Scotus Cert Petition filed on Ninth Circuit VA Disability Benefits Case (Sept. 5, 2012)
September 5, 2012Lawyers for two veterans' groups have asked the U.S. Supreme Court to hear their case about the lengthy delays in the process of getting their benefits from the U.S. Department of Veterans Affairs.
Last year, the groups won a 2-1 Ninth Circuit decision that held that the delays in receiving disability benefits violated due process and were unconstitutional, setting the stage for federal court oversight of the application determinations, and agency appeals.
The Ninth Circuit reheard the case en banc and reversed in May, citing a lack of jurisdiction. It said that the "nonadversarial procedures" at the VA's regional offices were "sufficient to satisfy due process."
The petition, filed today, focuses on the statutory jurisdiction provision in the en banc decision. That decision said that the court couldn't review the constitutional claims attacking the VA processes because the Veterans Judicial Review Act (VJRA), 38 U.S.C. § 511(a), provides that the Secretary of Veterans Affairs “shall decide all questions of law and fact necessary to a decision by the Secretary under a law that affects the provision of benefits by the Secretary to veterans.”
The petition is linked at the end of this article, and includes appendices that contain the first Ninth Circuit opinion and the en banc reversal. It also contains the original federal district court decision, which had found in the government's favor, and which the en banc decision restores.
[Our website article on the May Ninth Circuit en banc reversal can be found here. Website coverage of the first Ninth Circuit decision can be found here and at "'This is Their Wake-Up Call': Ninth Circuit Trashes the Veterans' Administration Clam Processes," by Russ Bleemer and Peter Siemons, 29 Alternatives 7 (July/August 2011)(available here with subscription).]
The cert petition--prepared by attorneys in the San Francisco and Washington, D.C., offices of Morrison & Foerster, and Berkeley, Calif., advocacy firm Disability Rights Advocates, on behalf of the petitioner veterans groups, Veterans for Common Sense and Veterans United for Truth--says that there is no "decision" involved in the veterans' claims under the statute:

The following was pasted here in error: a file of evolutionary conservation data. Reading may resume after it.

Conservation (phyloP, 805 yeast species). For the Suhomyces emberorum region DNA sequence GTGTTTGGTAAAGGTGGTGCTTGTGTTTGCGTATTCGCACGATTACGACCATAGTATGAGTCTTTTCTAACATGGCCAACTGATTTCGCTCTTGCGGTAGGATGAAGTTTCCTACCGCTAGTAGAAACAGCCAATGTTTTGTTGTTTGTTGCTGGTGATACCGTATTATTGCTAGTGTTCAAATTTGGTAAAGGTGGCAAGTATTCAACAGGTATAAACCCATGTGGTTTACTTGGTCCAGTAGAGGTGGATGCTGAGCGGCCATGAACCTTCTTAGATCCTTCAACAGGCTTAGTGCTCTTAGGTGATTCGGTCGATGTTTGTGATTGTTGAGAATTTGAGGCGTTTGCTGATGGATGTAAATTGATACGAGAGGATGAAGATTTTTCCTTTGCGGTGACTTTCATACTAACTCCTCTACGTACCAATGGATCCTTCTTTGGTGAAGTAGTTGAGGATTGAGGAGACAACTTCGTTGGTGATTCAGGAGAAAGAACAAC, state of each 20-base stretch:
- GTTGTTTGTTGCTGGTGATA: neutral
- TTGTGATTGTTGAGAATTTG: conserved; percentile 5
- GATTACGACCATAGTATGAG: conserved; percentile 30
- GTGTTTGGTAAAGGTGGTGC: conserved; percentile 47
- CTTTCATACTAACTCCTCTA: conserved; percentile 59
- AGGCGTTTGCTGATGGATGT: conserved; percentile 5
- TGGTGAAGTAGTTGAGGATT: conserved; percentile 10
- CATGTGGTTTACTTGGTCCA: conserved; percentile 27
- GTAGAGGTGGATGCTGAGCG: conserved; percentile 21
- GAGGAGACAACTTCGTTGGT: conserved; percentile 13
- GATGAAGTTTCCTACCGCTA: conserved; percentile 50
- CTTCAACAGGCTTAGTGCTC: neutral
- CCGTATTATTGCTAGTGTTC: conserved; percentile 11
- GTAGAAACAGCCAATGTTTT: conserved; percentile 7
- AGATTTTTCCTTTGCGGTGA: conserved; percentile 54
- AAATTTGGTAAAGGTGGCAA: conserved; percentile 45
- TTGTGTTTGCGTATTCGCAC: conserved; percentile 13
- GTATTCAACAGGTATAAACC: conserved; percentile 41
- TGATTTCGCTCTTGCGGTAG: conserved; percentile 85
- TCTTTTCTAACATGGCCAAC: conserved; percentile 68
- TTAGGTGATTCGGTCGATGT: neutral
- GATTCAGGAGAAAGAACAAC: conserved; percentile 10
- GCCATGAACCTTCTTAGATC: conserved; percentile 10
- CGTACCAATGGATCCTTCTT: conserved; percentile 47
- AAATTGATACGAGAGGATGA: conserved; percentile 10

The Ninth Circuit’s construction departs from the plain language of the statute by reading the word "decision" out of Section 511(a). Nowhere do petitioners challenge any “decision” by the Secretary in any particular veteran’s case; petitioners challenge the VA’s deficient procedures and unjustifiable delays before making the decision, rather than the decision itself.The cert petition--402 pages with appendices--says that there are three federal circuit courts that have a conflicting view of the Ninth Circuit's interpretation of Sec. 511(a)'s reach, and the Supreme Court should take the case to resolve the conflict.
* * *The brief also updates earlier arguments on the scope of the delays and backlogs in processing veterans' claims.
It notes that 75,000 veterans are awaiting mental health treatment due to "an unprecedented" number of post-traumatic stress syndrome claims because of the Iraq and Afghanistan wars.
"Congress has taken notice of this epidemic and has directed the VA to implement a comprehensive fix," the petition states, "but the VA has failed to implement procedures necessary to ensure that our Nation’s veterans receive the benefits to which they are entitled."
Since the May Ninth Circuit en banc decision, however, the VA has addressed the claims' backlogs, and the processing delays. A May audit of the VA Regional Offices’ claims processes by the agency's inspector general (available here), provides recommendations to fix the system to generate fewer appeals.
In July, the VA held a press conference to announce changes in the claims processes with a similar goal. Those changes include a speedier review process in the regional VA offices, which is the primary battleground over the delays. A press release on the changes can be found here.
The cert petition questions the VA's improvement efforts generally--it doesn't address the recent moves--but focuses on the jurisdictional issue, noting,
Under the ruling below, veterans and their organizations have no recourse to challenge the systemic failures of the VA to provide expedient medical care. Nor can veterans or their families seek review of the VA’s failures to make timely determinations regarding disability and death benefits requests—meanwhile, those systemic failures force veterans to navigate the Kafkaesque cycle of benefits denials, appeals, and remands. This is the case even though [the Supreme] Court consistently has construed jurisdiction-stripping statutes narrowly, particularly where their application would foreclose all judicial review and bar constitutional challenges.Despite the jurisdictional focus, the petition repeatedly castigates the government for veterans' compensation problems, taking aim at the VA and the executive branch:
Congress has done its part by requiring that our veterans receive medical care and disability benefits when they return home and by providing the necessary funding. The executive branch, however, has fallen woefully short. This Court should not allow the government’s systemic failures to be insulated from judicial review.The petition also counters the en banc decision's characterization of the claims process: "It is difficult to imagine a more adversarial system than one in which thousands of veterans must seek mandamus relief from a court to receive the disability benefits to which they are entitled by statute."
The Supreme Court will decide whether to take the case this fall; amicus briefs are expected to be filed soon.
--Russ Bleemer, Editor, Alternatives
2012-09-05 VCS cert petition.pdf